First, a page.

Economic relevance seems to be the driving force behind Prime Minister Narendra Modi’s choice of France, Germany and Canada as he begins his tour of these countries.
Germany, the economic powerhouse of Europe, is India’s largest trading partner in the continent with 1,000 German companies operating here and a two-way commerce of $16 billion.
In an exclusive interview to Hindustan Times, Mr Modi stressed the need for more active trade diplomacy as a means of pushing India towards greater global engagement.
Germany is also the gateway to the European Union (EU), with which India has a trade surplus of 1.51 billion euros.
The visit will also serve to restart the stalled Broad-based Trade and Investment Agreement with the EU, which covers a vast array of areas ranging from intellectual property rights to technical barriers to trade.
With France, the meeting point is its strategic support of India’s nuclear programme and defence ties, with negotiations continuing over the procurement of the fighter aircraft Rafale. Discussions on the free trade agreement are on with the EU and this will be a focus of his visit.
What India needs, Canada has in terms of energy sources and minerals. Canada has been off the foreign policy radar for quite a while with the last prime ministerial visit being in 2010 but which was part of a multilateral summit.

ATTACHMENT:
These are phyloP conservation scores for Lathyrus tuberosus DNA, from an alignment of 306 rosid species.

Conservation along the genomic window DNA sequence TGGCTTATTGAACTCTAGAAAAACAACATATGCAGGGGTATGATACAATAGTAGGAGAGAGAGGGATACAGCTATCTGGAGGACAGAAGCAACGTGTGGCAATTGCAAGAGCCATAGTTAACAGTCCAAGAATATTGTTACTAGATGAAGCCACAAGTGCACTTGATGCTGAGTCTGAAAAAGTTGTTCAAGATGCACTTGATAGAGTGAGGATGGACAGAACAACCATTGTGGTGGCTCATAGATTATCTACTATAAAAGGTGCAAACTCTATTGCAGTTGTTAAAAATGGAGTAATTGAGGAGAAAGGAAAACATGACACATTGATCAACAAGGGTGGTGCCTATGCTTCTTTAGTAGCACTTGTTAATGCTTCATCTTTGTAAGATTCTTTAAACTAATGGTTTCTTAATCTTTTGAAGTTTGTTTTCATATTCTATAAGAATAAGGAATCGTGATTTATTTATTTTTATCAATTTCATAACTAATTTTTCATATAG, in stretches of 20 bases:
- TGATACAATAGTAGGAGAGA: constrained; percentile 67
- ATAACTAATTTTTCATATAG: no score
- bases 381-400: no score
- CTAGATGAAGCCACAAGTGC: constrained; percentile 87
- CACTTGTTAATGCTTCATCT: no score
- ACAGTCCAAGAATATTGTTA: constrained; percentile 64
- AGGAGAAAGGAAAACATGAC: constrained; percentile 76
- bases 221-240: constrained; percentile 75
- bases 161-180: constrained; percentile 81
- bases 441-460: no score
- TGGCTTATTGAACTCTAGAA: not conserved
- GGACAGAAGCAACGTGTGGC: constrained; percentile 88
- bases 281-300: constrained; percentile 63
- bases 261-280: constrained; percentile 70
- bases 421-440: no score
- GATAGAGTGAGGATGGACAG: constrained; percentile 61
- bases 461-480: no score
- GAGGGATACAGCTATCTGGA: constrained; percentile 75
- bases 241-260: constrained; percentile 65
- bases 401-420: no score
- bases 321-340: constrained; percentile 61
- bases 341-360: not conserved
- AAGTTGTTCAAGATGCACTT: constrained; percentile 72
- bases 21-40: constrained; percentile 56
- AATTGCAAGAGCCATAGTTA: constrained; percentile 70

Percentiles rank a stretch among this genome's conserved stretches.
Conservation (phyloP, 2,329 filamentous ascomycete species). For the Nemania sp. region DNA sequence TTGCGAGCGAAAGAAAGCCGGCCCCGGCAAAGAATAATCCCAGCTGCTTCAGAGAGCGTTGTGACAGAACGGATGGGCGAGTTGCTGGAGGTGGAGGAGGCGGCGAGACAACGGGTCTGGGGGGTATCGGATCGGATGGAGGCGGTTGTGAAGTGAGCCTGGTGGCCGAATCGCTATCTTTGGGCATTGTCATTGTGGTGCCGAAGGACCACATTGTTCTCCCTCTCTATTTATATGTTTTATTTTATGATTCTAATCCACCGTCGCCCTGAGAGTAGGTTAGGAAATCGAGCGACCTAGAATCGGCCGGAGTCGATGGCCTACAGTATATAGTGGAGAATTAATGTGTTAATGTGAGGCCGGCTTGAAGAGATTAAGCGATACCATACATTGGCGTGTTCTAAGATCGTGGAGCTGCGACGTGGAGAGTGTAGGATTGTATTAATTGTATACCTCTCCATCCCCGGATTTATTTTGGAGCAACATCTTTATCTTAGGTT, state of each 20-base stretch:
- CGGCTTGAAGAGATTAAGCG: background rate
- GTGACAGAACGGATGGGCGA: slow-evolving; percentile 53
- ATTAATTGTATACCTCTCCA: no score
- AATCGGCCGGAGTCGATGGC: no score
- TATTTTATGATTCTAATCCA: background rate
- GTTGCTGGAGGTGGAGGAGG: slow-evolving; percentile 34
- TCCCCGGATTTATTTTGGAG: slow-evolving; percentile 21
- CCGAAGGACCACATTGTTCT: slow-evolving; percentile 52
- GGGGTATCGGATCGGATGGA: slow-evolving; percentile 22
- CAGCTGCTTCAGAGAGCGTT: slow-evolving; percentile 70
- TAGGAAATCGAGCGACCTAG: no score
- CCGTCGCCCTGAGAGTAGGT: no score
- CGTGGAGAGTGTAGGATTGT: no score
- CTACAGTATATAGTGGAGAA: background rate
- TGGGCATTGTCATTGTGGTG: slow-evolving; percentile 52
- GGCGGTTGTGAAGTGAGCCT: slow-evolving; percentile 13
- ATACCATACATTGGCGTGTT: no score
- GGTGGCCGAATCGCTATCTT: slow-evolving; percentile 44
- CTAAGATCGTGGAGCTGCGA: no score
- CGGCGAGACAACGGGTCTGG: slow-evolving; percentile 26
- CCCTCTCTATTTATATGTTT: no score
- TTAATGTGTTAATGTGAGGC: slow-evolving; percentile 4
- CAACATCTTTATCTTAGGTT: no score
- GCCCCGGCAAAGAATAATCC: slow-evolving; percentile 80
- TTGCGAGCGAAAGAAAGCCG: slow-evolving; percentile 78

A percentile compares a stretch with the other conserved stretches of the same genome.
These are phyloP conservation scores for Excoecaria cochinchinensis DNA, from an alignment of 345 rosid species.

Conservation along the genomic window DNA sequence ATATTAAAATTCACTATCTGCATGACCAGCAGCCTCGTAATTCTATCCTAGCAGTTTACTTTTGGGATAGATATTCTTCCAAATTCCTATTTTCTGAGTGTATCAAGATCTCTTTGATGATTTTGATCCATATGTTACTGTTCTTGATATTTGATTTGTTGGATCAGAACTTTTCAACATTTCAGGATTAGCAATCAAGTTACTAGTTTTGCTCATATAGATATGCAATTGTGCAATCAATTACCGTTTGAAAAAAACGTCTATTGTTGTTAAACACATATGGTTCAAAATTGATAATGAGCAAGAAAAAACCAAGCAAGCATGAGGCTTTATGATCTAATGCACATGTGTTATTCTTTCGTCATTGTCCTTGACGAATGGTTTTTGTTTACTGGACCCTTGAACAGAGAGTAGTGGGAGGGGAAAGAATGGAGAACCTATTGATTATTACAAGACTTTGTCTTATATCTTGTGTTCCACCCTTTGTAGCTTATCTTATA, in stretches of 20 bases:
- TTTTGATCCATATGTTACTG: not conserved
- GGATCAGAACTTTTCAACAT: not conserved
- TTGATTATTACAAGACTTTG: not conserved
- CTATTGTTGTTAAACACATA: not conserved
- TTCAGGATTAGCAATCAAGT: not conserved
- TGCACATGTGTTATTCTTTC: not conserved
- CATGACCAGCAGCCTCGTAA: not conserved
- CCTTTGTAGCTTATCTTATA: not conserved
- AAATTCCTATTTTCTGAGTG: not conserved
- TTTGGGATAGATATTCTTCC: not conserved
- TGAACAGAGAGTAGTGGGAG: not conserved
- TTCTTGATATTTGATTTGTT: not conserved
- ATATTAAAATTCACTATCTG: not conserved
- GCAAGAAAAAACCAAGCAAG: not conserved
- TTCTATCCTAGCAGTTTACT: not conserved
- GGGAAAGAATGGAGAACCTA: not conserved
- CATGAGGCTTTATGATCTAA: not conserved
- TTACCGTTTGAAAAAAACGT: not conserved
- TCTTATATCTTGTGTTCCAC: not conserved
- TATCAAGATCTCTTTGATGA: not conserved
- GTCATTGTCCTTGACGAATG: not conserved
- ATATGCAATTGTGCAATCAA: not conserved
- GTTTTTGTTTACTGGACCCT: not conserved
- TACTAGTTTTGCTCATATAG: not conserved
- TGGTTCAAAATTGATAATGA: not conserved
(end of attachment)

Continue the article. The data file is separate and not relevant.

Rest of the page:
This diplomatic outreach is of a piece with the one with the Saarc nations. This has resulted in cooperation on road services, commerce and security and has given a fillip to a relationship long held hostage by India-Pakistan bilateral problems.
With Pakistan, the outstanding issue of terrorism prevented the sort of progress seen with other Saarc nations and the PM laid down the Simla Agreement and Lahore Declaration as the basis for further negotiations.
The economic agenda at home too features high on the PM’s priorities. While the focus on the common man would form the fulcrum of economic policy, it by no means suggests being anti-industry.
But industry would not be given any hand-outs; rather it was encouraged to make use of the conducive business climate that had been created. There have been recent rumblings that the government is too lenient towards industry and this was Mr Modi’s answer to that charge.
He did, however, allude to the fact that industry had been hobbled by various unfair legislative provisions and that his government has tried to correct them. It has barely been a year since the NDA came to power on a wave of great expectations. The PM’s free-wheeling interview seeks to present a realistic picture of what has moved ahead so far and what has not and the reasons for both.
Stories from the interview: